By Kevin Boreham
Prime Minister Tony Abbott has acknowledged that there is “a little difference” between the legalities of air strikes in Syria and in Iraq against Islamic State (IS) forces.
Australia currently conducts airstrikes against IS in Iraq with the Iraqi government’s consent. But Australian air combat missions in Syria – which loom after a formal request from the US government for Australia to expand its role into Syria – would be in a legal grey area.
Self-defence and the UN
The UN Charter allows an exception from the prohibition on the use of force only for collective and individual self-defence in response to an armed attack and for use of force authorised by the UN Security Council.
Australia could claim that it is exercising the right of collective self-defence, in response to IS attacks in Iraq, along with the US and other nations. But the International Court of Justice has said in several cases – most controversially in its 2004 advisory opinion on the legality of the wall between Israel and Palestine – that the Charter right of self-defence only applies to an armed attack by another country, not a non-state actor.
Australia could therefore argue that the right of self-defence should apply against the territory of a country that assists or harbours the terrorist group. Syrian opposition groups say that the Assad régime and IS are tacit allies in a common war against the secular Free Syrian Army and other Islamist groups.
This is at least partly true. However, these claims would fall short of the necessary evidence to show that the Assad régime is assisting or harbouring IS.
Islamic State as a ‘state’
An alternative argument, advanced by the US and supported by Australian Foreign Minister Julie Bishop, is that the IS-occupied area of Syria is “ungoverned space”. The US State Department defines ungoverned space as:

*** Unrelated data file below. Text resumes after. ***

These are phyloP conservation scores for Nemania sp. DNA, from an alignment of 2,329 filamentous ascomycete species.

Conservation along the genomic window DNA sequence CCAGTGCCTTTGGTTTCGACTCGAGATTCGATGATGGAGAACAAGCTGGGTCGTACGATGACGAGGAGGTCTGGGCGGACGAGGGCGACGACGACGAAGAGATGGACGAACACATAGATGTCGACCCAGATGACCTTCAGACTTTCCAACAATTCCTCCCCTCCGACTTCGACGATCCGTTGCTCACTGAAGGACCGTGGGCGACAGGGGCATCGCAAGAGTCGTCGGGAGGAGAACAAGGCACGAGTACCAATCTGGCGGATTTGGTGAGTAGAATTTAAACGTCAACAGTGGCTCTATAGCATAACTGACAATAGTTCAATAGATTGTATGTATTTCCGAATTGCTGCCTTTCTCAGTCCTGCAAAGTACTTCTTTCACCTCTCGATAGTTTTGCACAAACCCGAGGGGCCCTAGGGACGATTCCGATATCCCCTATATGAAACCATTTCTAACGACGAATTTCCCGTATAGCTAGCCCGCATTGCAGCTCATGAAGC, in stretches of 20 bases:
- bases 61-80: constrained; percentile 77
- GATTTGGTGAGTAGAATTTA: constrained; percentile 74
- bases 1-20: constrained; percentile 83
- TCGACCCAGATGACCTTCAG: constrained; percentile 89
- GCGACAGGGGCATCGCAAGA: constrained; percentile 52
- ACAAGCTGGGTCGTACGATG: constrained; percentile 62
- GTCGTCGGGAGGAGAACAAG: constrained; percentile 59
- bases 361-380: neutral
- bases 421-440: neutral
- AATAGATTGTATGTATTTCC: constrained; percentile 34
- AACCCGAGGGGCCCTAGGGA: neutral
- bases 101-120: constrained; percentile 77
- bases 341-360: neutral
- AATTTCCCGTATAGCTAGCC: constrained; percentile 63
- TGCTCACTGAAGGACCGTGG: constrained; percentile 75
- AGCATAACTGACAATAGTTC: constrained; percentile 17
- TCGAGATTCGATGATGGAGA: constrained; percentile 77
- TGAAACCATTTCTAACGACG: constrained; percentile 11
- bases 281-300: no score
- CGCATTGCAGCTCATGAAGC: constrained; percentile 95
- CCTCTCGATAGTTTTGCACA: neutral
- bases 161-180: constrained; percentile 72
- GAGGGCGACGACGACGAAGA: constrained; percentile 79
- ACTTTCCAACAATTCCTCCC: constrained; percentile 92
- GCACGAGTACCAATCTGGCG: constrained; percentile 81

… areas of a country and non-physical areas where terrorists are able to organise, plan, raise funds, communicate, recruit, train, and operate in relative security because of inadequate governance.
The State Department has referred to the area IS controls as:
… large swaths of ungoverned space inside Syria that [it] has been able to take advantage of and to exploit.
However, the IS-controlled area of Syria is governed – harshly and comprehensively – by IS. A number of commentators argue that IS is, or is on the verge of becoming, what it claims to be: a state. Yale University’s Andrew March and Mara Revken have shown that IS is “creating a distinctive and authentic legal order” based on a long-standing Islamic theory of statecraft. IS is establishing law-based governance of all the functions of a state, from traffic fines to environmental protection.
The US has transferred the rationalisation of “ungoverned space” from the war against al-Qaeda to the fight against IS. But IS is not fundamentally a terrorist organisation. As military strategist David Kilcullen says, IS is “fundamentally a state-building exercise”. Bishop’s application of the concept of ungoverned space to IS is a fiction.
International law recognises facts, however contrary to international legal norms, under the principle of effectiveness. International law cannot comprehensively identify and punish violators of legal norms in the way that domestic legal systems can. So, it adapts to factual situations rather than spinning convenient fictions.
Abbott would not want to extend the legitimacy of statehood to the IS “death cult”, but this would provide a fact-based justification for Australian air combat operations in Syria against IS. IS, as a “state”, has attacked Iraq, which has appealed to Australia and other states to fight IS under the UN Charter right to collective self-defence.
Australian air attacks against IS targets in Syria would not be definitely legal but not definitely illegal. This lacks the impact of other three-word slogans. But if Abbott wants to say “yes” to the US’ request for Australia to join the air attack against IS in Syria he will have to settle for it.
Kevin Boreham is a lecturer at the ANU Collge of Law. This article was originally published on The Conversation.